House-to-house search for Storm Harvey victims
As flood waters recede, rescuers are searching for both survivors and bodies in neighbourhoods ravaged by the raging flood waters.
Rescuers have begun door-to-door checks of tens of thousands of Houston homes, searching for victims – either dead or alive – left behind in the flood waters of Storm Harvey. More than 200 firefighters, police officers and urban search-and-rescue team members have begun working their way from house to house, hunting for survivors or bodies. At least 38 people have been killed, including a family of six whose van was swept off a Houston bridge by violent flood waters. The death toll is expected to rise.
As the flood waters recede, residents dump soggy furniture, carpet and wood in front of their homes, ruined in the raging waters.
Crews are using GPS devices to log checked homes rather than painting neon X’s on the outside – as they did following Hurricane Katrina – to avoid alerting potential thieves to vacant homes. More than one million people have been displaced by the hurricane and subsequent flooding, which has damaged over 87,000 homes and forced over 32,000 people into temporary shelters. Assurances have been made to storm victims living in the country illegally, that they will not be targeted if they access emergency services.
While the storm has now moved on to threaten Port Arthur, on the Texas-Louisiana border, many parts of south eastern Texas and south western Louisiana remain submerged. Two explosions have taken place at a flooded Texas chemical plant 25 miles northeast of Houston, following damage caused by storm Harvey. A hospital in Beaumont, a city east of Houston, has been forced to evacuate its patients, starting with the sickest first, due to a broken water supply.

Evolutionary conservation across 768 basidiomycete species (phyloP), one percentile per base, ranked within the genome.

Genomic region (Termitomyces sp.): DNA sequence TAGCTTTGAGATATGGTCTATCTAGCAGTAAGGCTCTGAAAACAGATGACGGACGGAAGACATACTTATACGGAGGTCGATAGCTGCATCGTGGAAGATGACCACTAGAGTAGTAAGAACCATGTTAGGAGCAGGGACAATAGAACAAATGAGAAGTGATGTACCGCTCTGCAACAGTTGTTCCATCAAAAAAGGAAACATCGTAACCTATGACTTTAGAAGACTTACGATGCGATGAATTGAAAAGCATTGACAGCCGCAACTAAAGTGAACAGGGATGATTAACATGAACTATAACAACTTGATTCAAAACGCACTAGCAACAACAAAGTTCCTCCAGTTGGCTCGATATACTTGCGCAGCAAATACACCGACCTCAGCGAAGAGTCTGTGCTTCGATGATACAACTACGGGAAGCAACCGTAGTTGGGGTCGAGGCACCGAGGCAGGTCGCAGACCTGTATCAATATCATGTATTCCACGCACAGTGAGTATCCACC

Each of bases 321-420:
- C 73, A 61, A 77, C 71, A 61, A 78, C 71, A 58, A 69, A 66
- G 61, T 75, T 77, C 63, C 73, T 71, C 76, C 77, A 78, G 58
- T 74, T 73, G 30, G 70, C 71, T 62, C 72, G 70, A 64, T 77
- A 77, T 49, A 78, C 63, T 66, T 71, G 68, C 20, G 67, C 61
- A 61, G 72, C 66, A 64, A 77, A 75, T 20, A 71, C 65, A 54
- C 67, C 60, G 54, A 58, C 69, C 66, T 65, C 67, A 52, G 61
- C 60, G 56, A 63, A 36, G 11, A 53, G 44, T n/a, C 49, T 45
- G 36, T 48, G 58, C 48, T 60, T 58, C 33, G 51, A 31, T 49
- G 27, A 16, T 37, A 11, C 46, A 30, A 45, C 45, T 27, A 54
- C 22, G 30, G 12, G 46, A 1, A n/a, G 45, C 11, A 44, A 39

Schools in Houston – which teach around 216,000 students in total – will now not open until 11 September, two weeks after classes were scheduled to start for the new term. Officials have also set up a working group to tackle illegal activity following the storm, and have said they are already getting calls about scams in the wake of Harvey.
During a visit to Rockport, the small town first slammed by the hurricane, vice President Mike Pence promised to bring southeast Texas back “bigger and better than ever before.”
Over 311,000 people have so far registered for disaster assistance, and $53m (£41m) has been distributed. The White House is preparing a $5.9bn (£4.6bn) package in Harvey recovery aid, and Donald Trump has pledged $1m (£774,000) of his own money to the cause. A host of celebrities have also donated, including actors Leonardo DiCaprio and Sandra Bullock who have both donated $1m. The President and First Lady Melania will visit Texas again on Saturday, and are expected to visit Houston. Sky News